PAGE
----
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ARS Home » Midwest Area » Madison, Wisconsin » U.S. Dairy Forage Research Center » Cell Wall Biology and Utilization Research » Research » Publications at this Location » Publication #349182

Research Project: Investigating Microbial, Digestive, and Animal Factors to Increase Dairy Cow Performance and Nutrient Use Efficiency

Location: Cell Wall Biology and Utilization Research

Title: Adverse Maternal Environment Increases Fetal Liver Hydroxymethylation and Alters the Transcriptome

item FU, QI - Medical College Of Wisconsin
item Li, Wenli
item MAJNIK, AMBER - Medical College Of Wisconsin
item KE, XINAGRAO - Medical College Of Wisconsin
item LANE, ROBERT - Medical College Of Wisconsin

Submitted to: Meeting Abstract
Publication Type: Abstract Only
Publication Acceptance Date: 2/16/2018
Publication Date: N/A
Citation: N/A

Interpretive Summary:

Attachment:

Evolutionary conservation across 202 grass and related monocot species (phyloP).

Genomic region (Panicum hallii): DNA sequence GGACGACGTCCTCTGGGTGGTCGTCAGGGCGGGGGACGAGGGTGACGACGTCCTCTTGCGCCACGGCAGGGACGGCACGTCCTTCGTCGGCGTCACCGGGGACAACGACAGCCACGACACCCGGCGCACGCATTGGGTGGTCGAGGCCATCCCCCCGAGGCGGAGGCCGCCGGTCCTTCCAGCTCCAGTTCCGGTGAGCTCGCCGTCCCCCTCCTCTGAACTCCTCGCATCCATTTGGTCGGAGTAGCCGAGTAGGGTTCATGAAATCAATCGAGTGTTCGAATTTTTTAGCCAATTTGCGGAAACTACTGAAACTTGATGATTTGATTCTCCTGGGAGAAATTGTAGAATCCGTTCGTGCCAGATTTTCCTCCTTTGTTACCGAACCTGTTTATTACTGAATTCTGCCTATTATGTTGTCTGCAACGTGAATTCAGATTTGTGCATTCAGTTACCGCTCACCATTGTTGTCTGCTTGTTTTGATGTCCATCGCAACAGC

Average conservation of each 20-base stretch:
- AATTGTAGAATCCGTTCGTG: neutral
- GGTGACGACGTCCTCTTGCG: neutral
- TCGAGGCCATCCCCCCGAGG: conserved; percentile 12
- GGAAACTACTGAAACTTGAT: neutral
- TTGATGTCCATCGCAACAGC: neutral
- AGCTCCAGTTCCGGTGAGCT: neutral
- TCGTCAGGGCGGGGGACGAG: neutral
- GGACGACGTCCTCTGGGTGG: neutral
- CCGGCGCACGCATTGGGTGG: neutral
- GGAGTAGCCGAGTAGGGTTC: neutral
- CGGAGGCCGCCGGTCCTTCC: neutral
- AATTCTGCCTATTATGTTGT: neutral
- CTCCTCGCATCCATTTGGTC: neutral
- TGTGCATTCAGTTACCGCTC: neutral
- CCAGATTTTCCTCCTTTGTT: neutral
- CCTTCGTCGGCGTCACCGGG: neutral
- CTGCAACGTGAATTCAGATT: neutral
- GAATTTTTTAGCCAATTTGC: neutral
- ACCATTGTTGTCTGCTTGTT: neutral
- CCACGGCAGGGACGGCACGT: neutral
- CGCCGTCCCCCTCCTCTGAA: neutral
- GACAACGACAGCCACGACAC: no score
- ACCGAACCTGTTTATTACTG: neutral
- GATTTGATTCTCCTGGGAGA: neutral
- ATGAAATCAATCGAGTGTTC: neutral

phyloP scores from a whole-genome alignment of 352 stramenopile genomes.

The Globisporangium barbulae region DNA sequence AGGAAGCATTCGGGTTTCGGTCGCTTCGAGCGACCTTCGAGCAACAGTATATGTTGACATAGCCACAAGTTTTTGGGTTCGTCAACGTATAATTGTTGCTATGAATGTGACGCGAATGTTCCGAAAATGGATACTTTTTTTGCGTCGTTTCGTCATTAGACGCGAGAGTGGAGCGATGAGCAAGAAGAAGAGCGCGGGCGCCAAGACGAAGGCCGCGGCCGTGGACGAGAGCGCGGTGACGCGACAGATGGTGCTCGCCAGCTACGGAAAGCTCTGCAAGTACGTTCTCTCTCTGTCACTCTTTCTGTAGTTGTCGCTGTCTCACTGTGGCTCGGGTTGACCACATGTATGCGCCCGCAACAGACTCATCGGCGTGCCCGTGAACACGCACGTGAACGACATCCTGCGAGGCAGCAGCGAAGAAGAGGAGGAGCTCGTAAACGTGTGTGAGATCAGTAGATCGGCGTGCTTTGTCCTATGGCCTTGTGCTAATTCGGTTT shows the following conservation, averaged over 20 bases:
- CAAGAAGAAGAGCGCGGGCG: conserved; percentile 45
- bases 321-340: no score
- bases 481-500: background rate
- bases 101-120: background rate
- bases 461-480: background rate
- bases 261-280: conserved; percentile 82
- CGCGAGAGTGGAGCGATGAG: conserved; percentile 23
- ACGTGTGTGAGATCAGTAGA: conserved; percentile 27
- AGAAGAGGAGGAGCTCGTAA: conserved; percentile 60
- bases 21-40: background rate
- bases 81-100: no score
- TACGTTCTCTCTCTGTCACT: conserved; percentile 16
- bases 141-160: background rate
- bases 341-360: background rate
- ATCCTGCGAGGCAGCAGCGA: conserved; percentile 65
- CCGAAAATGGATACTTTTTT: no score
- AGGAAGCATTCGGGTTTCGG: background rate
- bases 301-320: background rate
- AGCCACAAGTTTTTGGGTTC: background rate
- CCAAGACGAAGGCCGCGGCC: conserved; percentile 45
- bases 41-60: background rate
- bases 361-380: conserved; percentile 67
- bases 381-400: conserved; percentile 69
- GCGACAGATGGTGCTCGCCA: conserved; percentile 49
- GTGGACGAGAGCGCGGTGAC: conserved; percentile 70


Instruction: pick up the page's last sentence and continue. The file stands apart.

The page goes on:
Technical Abstract: Suboptimal maternal nutrition during fetal liver development can alter the offspring’s ability to metabolize excess fats and increases obesity in offspring. We developed a model of adverse maternal environment (AME) which overlays maternal prenatal stress with chronic exposure to a western diet. Offspring exposed to this environment gain more weight when exposed to a post weaning western diet compared to offspring exposed to a control maternal environment. Environmentally driven changes in fetal metabolism are thought to occur through shifts in epigenetic patterns, particularly waves of DNA demethylation and remethylation. Demethylation takes place through hydroxymethylation, a stable DNA modification which positively correlates with gene expression and actively regulates transcription. We therefore sought to understand how an AME alters long term metabolism by measuring epigenetic and transcriptional changes in the fetal liver. We hypothesize that an AME will alter fetal liver hydroxymethylation and modify the transcription of metabolic genes. Female mice were exposed to either a control or western diet 5 weeks prior to pregnancy and throughout lactation. We added non-invasive variable stressors during last third of pregnancy to dams on the western diet only creating an Adverse Maternal Environment (AME). Livers of offspring were harvested just prior to natural delivery on embryonic day 19.5 and total DNA and RNA was isolated. Hydroxymethylation was quantitated with a colorimetric ELISA kit. RNA-Seq was performed to generate the transcriptome. The AME male and female offspring transcriptome was compared to gender matched controls. Real Time RT-PCR was used to confirm RNA-Seq findings.AME significantly increased total hydroxymethylation 1.5 fold in males and 3.4 fold in female samples (p<0.05). RNA-Seq identified 31 significantly differentially-expressed genes in the AME males compared to controls and 10 significantly differentially expressed genes in AME females. Expression of some differentially expressed metabolic genes including; GLUT1, SOCS2, Abcg8, and Setd7 was confirmed by real time AME increased fetal liver hydroxymethylation and altered the transcriptional output. We speculate that maternal environment alters the regulation of hydroxymethylation that in turn shifts the transcriptional output which underscores the metabolic framework for increased weight gain when offspring are exposed to a post weaning western diet.